Speaking from the Rose Garden today, President Obama nominated Gen. Martin Dempsey to head the Joint Chiefs of Staff. A West Point graduate, Dempsey served in Iraq and currently serves as head of the U.S. Army.
We speak with Thom Shanker, Pentagon and national security correspondent for the New York Times.
- YouTube: Dempsey sings "New York, New York"
Update: Obama chooses Dempsey to be next Joint Chiefs head
By THE ASSOCIATED PRESS
WASHINGTON - President Barack Obama announced Army Gen. Martin Dempsey as his choice to succeed Adm. Mike Mullen as chairman of the military Joint Chiefs of Staff Monday, rounding out an overhaul of his national security team in his third year in office.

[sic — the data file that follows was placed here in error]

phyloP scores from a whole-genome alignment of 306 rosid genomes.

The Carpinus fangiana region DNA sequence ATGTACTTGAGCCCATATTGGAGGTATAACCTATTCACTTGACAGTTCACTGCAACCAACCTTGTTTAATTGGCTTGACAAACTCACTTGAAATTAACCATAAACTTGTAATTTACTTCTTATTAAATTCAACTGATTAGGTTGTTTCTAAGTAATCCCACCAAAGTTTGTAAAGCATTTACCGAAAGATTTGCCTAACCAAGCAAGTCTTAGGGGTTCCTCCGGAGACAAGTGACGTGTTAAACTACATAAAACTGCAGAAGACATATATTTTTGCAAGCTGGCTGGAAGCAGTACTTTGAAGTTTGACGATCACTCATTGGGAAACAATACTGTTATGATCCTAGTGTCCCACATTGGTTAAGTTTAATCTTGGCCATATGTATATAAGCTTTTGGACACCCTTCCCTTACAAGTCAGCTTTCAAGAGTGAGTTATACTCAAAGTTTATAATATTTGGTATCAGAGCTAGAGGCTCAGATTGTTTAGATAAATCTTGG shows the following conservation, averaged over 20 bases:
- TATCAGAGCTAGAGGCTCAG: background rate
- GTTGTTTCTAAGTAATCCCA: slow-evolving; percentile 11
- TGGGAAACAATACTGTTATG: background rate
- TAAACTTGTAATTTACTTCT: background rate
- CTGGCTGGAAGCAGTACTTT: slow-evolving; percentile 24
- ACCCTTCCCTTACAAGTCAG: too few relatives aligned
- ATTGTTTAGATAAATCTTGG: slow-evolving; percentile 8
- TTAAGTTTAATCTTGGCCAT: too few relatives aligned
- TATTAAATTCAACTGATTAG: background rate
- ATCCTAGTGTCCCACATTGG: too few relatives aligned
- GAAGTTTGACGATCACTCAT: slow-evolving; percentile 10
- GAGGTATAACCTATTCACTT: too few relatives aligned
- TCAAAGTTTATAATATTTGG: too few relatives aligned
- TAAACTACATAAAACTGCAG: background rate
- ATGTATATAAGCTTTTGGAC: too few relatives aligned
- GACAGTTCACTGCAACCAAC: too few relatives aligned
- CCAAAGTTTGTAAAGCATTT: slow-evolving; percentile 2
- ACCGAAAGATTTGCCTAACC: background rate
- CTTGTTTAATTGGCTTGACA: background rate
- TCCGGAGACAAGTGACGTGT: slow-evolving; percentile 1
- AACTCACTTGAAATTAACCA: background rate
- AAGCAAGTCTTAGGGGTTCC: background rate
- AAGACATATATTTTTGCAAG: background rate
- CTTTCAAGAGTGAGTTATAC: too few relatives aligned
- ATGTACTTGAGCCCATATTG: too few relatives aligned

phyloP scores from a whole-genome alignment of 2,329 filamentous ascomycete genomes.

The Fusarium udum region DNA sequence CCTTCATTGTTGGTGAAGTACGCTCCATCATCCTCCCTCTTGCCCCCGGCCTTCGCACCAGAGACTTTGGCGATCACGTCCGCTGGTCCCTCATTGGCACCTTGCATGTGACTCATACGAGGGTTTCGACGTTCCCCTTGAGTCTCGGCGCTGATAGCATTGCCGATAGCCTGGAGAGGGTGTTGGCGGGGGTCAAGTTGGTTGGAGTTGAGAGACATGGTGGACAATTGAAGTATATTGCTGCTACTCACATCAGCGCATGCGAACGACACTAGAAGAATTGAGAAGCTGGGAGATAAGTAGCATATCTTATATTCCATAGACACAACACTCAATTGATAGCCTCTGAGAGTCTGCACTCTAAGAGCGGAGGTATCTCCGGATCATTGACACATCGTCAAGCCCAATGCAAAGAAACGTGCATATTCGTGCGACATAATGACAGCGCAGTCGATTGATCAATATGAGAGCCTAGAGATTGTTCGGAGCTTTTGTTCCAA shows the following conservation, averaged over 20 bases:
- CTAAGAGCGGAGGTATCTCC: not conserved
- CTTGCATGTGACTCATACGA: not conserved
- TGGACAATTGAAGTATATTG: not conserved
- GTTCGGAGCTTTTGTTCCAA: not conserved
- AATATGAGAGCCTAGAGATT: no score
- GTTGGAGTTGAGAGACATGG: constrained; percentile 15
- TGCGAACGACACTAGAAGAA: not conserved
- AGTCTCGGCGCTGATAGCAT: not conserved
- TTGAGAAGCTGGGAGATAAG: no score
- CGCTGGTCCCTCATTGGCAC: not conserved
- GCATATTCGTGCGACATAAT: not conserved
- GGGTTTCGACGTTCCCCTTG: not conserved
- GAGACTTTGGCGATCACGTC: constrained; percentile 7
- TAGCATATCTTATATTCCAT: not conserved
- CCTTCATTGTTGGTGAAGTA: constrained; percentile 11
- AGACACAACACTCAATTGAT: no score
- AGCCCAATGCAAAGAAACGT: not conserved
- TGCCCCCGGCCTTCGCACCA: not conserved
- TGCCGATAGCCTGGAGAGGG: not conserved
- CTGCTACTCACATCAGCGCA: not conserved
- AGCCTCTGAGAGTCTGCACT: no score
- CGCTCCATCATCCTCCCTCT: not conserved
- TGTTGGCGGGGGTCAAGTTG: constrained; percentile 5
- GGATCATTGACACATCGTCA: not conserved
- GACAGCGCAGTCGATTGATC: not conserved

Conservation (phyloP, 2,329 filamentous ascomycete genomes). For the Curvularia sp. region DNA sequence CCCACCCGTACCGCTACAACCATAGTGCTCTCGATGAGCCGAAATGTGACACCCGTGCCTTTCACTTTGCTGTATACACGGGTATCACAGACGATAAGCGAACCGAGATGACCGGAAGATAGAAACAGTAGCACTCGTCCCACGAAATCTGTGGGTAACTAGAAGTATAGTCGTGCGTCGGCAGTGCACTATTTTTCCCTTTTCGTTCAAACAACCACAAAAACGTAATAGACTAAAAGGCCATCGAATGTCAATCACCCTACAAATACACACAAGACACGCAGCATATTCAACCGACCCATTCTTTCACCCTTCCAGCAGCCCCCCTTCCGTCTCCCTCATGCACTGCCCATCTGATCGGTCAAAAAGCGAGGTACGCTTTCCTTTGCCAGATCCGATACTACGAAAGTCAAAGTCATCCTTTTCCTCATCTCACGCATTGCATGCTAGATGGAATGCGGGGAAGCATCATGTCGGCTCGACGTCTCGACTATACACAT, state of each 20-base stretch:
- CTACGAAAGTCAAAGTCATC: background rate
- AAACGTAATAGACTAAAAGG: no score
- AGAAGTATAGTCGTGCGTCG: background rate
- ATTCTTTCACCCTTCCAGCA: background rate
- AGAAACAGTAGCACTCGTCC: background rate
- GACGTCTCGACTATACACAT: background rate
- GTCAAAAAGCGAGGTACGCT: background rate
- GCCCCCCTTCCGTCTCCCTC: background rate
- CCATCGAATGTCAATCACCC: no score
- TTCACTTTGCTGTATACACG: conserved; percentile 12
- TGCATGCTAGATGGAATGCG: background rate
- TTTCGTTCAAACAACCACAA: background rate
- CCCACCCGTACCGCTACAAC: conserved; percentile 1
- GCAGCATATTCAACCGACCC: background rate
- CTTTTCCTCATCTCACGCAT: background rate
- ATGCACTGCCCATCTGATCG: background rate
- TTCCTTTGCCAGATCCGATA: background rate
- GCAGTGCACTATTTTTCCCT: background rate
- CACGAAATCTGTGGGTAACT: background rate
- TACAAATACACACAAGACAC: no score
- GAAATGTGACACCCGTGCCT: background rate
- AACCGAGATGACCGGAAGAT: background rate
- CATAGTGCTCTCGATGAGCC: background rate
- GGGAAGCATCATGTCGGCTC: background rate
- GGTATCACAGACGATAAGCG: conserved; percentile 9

Marine Gen. James Cartwright had long been rumored to be Obama's favorite, and the president singled him out for praise at Monday's Rose Garden announcement. But he turned instead to Dempsey, an accomplished veteran of the Iraq war, to succeed Mullen.
Obama called Dempsey "one of our nation's most respected and combat-tested generals."
The president also announced he has chosen Navy Adm. James Winnefeld to succeed Cartwright as vice chairman of the Joint Chiefs and Army Gen. Ray Odierno as his candidate to replace Dempsey as Army chief of staff.
The nominees have to be approved by the Senate, and Obama voiced hope that could happen in a timely fashion.
Obama called America's servicemen and women "the best our nation has to offer, and they deserve nothing but the best in return, and that includes leaders."
The president earlier decided to send CIA Director Leon Panetta to the Pentagon to succeed Robert Gates as defense secretary and chose Afghanistan war commander Gen. David Petraeus to replace Panetta at the CIA. Both of those men, too, will need to be confirmed by the Senate.
This segment aired on May 30, 2011.
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